Discussion in 'Mac Programming' started by Sydde, Feb 9, 2013.

  1. Sydde macrumors 68020


    Aug 17, 2009
    I was scribbling up a blather trying to create a definitive, clear explanation of pointers in C, wherein I was making a distinction between primitive and complex data types. The question that arose is what is the largest datum that is/has been treated as a primitive in C? I know of an extended FP type that the x87 unit used/uses that was ten bytes (the M68K FPU used an 80 bit type that embedded two extra bytes for padding), but AFAIK, these are not particularly common.

    I regard a "primitive" as something the CPU can handle atomically, but with the prevalence of built-in vector units, the distinction gets blurry. Does C ever treat these big data types as primitives, or is long long the largest primitive in common use today?
  2. mfram macrumors 65816

    Jan 23, 2010
    San Diego, CA USA
    C doesn't have "primitives". That's all CPU-specific. It's all up to the compiler. There's more than just x86 CPUs in this world you know. And even on the x86, it depends on what mode it is in. I think all that's really specified is that a 'char' is one byte. And an int will be what's "natural" for the CPU. Other than that, it's up to the compiler.
  3. jon3543 macrumors 6502

    Sep 13, 2010
    There are minimum ranges for each of the fundamental data types, and while "char" and "byte" are synonymous, a C "byte" can be larger than 8 bits (which is the minimum size to provide the required range for the char data types).

    To Sydde: Types aren't "primitive" and "complex". They are "fundamental" and "compound". At least that's what they're called in C++. I think C actually has a keyword "complex" these days, so that is a pretty ambiguous term. I'm not sure what your data type size questions have to do with pointers, though. I guess intptr_t would be relevant.
  4. lee1210 macrumors 68040


    Jan 10, 2005
    Dallas, TX
    I normally think of primitive data types as a foil for "complex" types, generally objects in OO languages. In C you can consider a struct complex (and maybe union), but beyond that I don't know what you would be comparing to that would require the primitive distinction. Are you trying to make a case for when passing a pointer costs less memory? This will certainly vary as the size of these types is going to vary wildly. I can't tell you this with certainty, but my understanding is sizeof(short), sizeof(int), sizeof(long), sizeof(long long) can all be equal, and may be larger or smaller than the size of a pointer to any of these types.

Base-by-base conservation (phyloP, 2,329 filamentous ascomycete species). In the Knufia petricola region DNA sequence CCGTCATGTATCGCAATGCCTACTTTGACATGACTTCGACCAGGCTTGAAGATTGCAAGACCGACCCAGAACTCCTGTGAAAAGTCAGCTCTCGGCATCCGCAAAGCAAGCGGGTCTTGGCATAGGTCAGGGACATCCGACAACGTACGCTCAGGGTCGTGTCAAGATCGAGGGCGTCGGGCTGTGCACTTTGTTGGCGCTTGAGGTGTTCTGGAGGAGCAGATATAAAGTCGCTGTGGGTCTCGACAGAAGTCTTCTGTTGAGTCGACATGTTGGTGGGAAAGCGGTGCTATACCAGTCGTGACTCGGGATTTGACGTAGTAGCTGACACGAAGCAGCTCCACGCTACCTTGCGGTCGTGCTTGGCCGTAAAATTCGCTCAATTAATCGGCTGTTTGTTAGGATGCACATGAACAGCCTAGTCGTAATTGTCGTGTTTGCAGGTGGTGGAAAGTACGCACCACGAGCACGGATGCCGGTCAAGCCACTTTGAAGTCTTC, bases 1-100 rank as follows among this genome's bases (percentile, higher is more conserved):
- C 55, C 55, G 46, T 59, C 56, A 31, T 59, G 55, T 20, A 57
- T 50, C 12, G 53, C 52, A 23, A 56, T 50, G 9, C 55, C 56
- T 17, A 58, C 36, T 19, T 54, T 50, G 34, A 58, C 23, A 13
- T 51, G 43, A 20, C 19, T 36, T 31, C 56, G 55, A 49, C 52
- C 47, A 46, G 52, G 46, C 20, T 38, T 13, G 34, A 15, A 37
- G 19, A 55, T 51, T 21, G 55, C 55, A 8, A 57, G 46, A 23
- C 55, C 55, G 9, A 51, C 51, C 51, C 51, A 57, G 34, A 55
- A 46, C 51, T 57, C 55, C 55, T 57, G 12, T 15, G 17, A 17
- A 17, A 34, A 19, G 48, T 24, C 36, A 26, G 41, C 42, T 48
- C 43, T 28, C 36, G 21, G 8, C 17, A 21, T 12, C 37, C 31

I think what this comes down to is letting go of the idea of a primitive in a language that doesn't have user-defined datatypes. Express what you need to express in terms of the data types that are available.

  5. gnasher729 macrumors P6


    Nov 25, 2005
    The largest integer types supported by your compiler are int_max_t and uint_max_t (which on MacOS X compilers are defined as long long and unsigned long long). Pointer types can be different sizes. The largest real type is long double, 16 bytes on every current MacOS X compiler. C also supports complex numbers which are considered primitives, so the largest one would be long double _Complex. Compilers on MacOS X have "small vector" extensions; these would also be primitive types.

    So the largest primitive that is standard is likely long double _Complex.

    In C99, the only type with atomic operations is sig_atomic_t. In C11, you can use _Atomic to specify atomic types, for example _Atomic int x;. Which types are supported is defined by your C11 implementation.
  6. firewood macrumors 604

    Jul 29, 2003
    Silicon Valley
    There's ANSI C, what the processor chips actually do, and what the processor and computer vendors hack into C compilers.

    On some processors, FP arithmetic is emulated and float doubles are really implemented as 2 non-atomic 32-bit load/stores. So it may look like a primitive in C code, but can't actually be trusted to behave as such.

    Apple added short vector intrinsics (NEON, etc.), Intel likewise with SSE, and Cray added some seriously long vector types as "primitive" C data types.

    So it depends.

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